Dance is an important window onto a culture: its mores, ethics, relations between the sexes, and social customs. The trouble is, dances and the social rules that govern their practice aren’t often written down — they’re most often passed on orally and by demonstration. So literary works of the day tend to be the only surviving written descriptions of the dances and the social occasions at which they’re practiced.
Fortunately, because dance is so often symbolic of the unwritten rules of a society, it makes a good metaphor in the hands of a skilled writer.
That is the thesis of American folk musician, dancer and writer Allison Thompson, who has collected representative samples of literature regarding social dance from works covering 500 years of Western civilization.
While not exactly light reading, this is a fun and interesting book. Thompson displays an impressive depth and breadth of knowledge about both literature and dance. She includes selections that range from Chaucer and Byron to Twain and Fitzgerald.
The book covers seven periods: Middle Ages/Renaissance (1400-1650); Restoration of Pleasure (1651-1759); Age of Reason (1760-1799); Regency (1800-1836); early Victorian (1837-1869); late Victorian or “Gilded Age” (1870-1899) and early 20th Century, which she terms “the end of an era” of social dance.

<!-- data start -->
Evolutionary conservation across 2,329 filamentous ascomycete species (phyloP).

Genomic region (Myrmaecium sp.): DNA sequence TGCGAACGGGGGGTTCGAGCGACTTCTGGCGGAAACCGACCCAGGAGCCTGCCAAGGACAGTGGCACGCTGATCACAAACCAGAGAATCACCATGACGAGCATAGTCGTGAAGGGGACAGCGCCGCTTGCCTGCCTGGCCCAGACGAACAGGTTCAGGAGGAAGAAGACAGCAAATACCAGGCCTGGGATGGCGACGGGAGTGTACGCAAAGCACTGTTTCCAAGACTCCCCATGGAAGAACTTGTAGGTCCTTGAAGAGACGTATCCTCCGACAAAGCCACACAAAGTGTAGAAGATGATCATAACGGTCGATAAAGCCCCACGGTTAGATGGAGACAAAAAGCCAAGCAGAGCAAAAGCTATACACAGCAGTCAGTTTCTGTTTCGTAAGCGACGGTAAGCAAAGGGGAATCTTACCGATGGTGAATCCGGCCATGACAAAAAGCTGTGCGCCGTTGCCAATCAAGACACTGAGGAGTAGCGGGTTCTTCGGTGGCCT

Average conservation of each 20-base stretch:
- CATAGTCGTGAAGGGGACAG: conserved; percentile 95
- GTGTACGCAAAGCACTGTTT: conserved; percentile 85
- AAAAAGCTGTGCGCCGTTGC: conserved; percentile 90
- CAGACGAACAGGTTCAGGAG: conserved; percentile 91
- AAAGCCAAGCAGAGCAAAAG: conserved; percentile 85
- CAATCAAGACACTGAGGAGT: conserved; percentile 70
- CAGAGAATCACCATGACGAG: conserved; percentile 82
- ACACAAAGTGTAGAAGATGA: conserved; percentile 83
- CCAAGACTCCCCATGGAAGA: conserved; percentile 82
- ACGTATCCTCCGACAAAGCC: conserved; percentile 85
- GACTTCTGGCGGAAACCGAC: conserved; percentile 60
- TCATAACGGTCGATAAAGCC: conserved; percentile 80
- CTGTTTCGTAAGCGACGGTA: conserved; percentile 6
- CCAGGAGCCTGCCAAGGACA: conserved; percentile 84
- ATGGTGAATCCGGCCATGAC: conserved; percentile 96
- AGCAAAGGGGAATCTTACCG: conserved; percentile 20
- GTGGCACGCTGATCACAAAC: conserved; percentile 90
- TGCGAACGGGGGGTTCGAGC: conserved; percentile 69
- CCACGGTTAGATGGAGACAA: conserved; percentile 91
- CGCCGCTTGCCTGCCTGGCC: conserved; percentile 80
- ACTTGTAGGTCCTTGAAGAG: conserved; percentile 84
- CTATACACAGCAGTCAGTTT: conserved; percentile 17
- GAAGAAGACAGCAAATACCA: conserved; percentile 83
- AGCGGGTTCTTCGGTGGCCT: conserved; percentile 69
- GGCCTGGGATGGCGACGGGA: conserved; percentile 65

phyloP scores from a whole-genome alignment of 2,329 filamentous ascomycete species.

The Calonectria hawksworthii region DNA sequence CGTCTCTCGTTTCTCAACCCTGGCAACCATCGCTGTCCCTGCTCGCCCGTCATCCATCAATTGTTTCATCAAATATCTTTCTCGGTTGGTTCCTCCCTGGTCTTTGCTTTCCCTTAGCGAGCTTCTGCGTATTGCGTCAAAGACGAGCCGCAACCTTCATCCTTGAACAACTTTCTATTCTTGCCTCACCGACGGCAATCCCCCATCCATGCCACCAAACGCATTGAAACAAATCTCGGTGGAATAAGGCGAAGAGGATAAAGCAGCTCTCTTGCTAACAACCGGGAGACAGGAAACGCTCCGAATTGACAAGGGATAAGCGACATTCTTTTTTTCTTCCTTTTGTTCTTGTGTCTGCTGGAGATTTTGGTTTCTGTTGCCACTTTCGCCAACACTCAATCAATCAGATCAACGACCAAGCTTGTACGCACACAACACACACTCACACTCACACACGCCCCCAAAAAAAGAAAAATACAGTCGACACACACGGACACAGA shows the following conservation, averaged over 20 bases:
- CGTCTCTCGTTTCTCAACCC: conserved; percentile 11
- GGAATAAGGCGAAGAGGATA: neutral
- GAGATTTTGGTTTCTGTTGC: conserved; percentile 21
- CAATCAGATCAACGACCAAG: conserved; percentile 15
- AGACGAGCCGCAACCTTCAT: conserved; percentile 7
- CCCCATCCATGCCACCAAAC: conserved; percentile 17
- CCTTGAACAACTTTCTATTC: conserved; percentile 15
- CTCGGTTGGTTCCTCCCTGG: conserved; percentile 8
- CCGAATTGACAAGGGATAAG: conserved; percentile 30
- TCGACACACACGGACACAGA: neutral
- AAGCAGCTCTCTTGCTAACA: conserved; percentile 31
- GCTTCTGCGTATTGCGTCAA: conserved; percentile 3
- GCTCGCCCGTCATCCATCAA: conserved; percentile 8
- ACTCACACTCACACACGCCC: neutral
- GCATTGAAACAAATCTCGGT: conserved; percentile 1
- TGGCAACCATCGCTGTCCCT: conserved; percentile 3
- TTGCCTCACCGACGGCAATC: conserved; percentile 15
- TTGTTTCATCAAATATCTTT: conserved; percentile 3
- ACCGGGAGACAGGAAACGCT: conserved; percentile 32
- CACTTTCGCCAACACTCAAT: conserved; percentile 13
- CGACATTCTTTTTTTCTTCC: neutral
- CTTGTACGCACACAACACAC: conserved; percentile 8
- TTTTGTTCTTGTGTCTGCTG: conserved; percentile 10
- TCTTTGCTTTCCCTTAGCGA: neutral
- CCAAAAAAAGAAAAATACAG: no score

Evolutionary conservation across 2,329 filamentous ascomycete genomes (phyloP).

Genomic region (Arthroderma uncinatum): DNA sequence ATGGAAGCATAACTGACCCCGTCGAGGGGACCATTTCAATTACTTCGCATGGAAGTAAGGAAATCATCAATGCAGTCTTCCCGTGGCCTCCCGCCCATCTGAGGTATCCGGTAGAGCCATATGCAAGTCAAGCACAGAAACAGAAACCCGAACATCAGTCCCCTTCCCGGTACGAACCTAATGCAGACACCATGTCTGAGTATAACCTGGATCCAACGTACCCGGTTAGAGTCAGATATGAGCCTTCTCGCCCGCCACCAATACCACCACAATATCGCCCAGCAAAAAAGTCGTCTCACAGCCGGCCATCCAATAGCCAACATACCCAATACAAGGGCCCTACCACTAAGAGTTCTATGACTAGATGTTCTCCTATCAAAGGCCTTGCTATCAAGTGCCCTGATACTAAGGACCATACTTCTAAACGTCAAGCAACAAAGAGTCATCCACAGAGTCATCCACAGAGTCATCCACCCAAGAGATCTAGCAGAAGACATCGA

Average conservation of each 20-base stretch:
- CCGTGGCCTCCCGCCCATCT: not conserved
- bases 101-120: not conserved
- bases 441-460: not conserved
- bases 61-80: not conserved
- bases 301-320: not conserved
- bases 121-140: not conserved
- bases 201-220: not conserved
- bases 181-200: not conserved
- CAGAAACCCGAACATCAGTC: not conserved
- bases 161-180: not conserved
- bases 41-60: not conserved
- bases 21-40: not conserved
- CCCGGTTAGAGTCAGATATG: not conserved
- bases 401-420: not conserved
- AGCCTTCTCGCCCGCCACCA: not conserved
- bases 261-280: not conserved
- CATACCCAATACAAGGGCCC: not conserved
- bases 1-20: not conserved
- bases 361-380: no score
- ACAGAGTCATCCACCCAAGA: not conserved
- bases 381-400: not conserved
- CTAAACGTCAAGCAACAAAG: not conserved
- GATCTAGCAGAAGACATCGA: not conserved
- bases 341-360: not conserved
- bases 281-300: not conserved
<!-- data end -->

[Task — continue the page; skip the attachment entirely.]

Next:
Each chapter opens with a general description of the era’s major social trends in Europe and the Americas and the way dance evolved during the period. Thompson also gives a synopsis of each literary selection, including a short biographical note about the author and a synopsis of the work, as well as the relevance of the selection to the larger work and an explanation of what social factors are illustrated by the passage.
Thompson has a clear and concise writing style. She includes enough description to adequately illustrate her point, without burdening the work with unnecessary or overly elaborate analyses. The following passage from the preface is a good sample of her style.